The main index on the Tel Aviv Stock Exchange, the Tel Aviv 35, is still 6.5% below where it was before the outbreak of the Iron Swords war, but it has so far recovered about half of what it lost when the war started. At the end of July, More Provident Funds and Pension had over NIS 67 billion under management. In October, which was an especially difficulty month for provident and pension funds because of the declines in both local and overseas markets, it was among the leaders of the returns table, among other things because of a policy of a massive return to investment in local stocks. More Investment House’s advanced training funds posted a negative return of only 2.2% last month, placing it third after Altshuler Shaham and Yelin Lapidot.

"Post October 7, it looks as though the story of the judicial overhaul legislation and everything surrounding it is over, and will not be with us in the near or medium term," Keren said. "We believe that, when the fighting dies down, the pain will remain, but the focus will go back to being on how to restore the economy to growth, when military expenditure will probably have to rise."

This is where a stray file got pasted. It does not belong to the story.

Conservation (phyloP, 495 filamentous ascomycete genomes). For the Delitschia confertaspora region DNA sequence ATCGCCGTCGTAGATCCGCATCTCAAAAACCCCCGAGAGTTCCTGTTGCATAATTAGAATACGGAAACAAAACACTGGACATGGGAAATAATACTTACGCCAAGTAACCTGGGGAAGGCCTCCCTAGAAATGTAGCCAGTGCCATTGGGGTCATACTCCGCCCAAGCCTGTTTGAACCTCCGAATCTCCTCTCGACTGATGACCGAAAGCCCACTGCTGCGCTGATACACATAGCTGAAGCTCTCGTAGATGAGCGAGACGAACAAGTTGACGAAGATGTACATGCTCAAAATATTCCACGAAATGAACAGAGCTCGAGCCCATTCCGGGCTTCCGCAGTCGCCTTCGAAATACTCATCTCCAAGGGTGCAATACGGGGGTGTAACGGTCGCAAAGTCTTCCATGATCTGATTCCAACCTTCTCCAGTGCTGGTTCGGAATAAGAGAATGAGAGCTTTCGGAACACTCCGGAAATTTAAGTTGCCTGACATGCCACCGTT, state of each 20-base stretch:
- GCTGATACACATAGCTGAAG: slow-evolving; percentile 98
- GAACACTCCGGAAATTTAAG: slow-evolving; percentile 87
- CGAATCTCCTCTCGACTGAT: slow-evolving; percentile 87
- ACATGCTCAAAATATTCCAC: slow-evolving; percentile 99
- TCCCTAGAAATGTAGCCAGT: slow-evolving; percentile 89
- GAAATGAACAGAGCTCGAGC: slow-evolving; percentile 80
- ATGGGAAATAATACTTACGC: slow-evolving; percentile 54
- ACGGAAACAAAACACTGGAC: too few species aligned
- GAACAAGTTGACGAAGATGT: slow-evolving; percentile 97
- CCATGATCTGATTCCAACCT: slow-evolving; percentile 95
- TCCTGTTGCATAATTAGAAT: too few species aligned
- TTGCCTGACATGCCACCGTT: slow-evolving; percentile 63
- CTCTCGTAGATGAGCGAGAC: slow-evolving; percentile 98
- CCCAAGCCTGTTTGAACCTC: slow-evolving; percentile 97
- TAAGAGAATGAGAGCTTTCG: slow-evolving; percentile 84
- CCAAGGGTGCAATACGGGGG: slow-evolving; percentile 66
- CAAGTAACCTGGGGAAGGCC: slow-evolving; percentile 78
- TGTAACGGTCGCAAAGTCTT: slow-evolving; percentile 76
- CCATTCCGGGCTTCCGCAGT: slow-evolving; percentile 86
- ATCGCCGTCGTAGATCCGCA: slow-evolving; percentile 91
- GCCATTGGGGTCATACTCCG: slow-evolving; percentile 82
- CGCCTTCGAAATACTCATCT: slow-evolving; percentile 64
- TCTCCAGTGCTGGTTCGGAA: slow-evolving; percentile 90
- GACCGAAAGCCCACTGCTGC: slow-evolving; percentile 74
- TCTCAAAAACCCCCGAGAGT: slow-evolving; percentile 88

What changes have you made in your investment portfolio?

"From the beginning of the year, we reduced the weight of Israel in the share portfolio. Two years ago, 35% of the share portfolio was invested in Israel and 65% overseas. From the beginning of the year until the war broke out, the weighting of the local market fell to just 20%, because of the conduct of economic policy here, fears of a slowdown, and so on. In October, the falls on the market here were very significant and created many opportunities. Our assumption was that it was a painful event that would end, and, looking a year ahead, we assume that the Israeli market will outperform the global stock market. In October, we became the Western country with the cheapest stock market in the world."

How did you act, in the light of this understanding?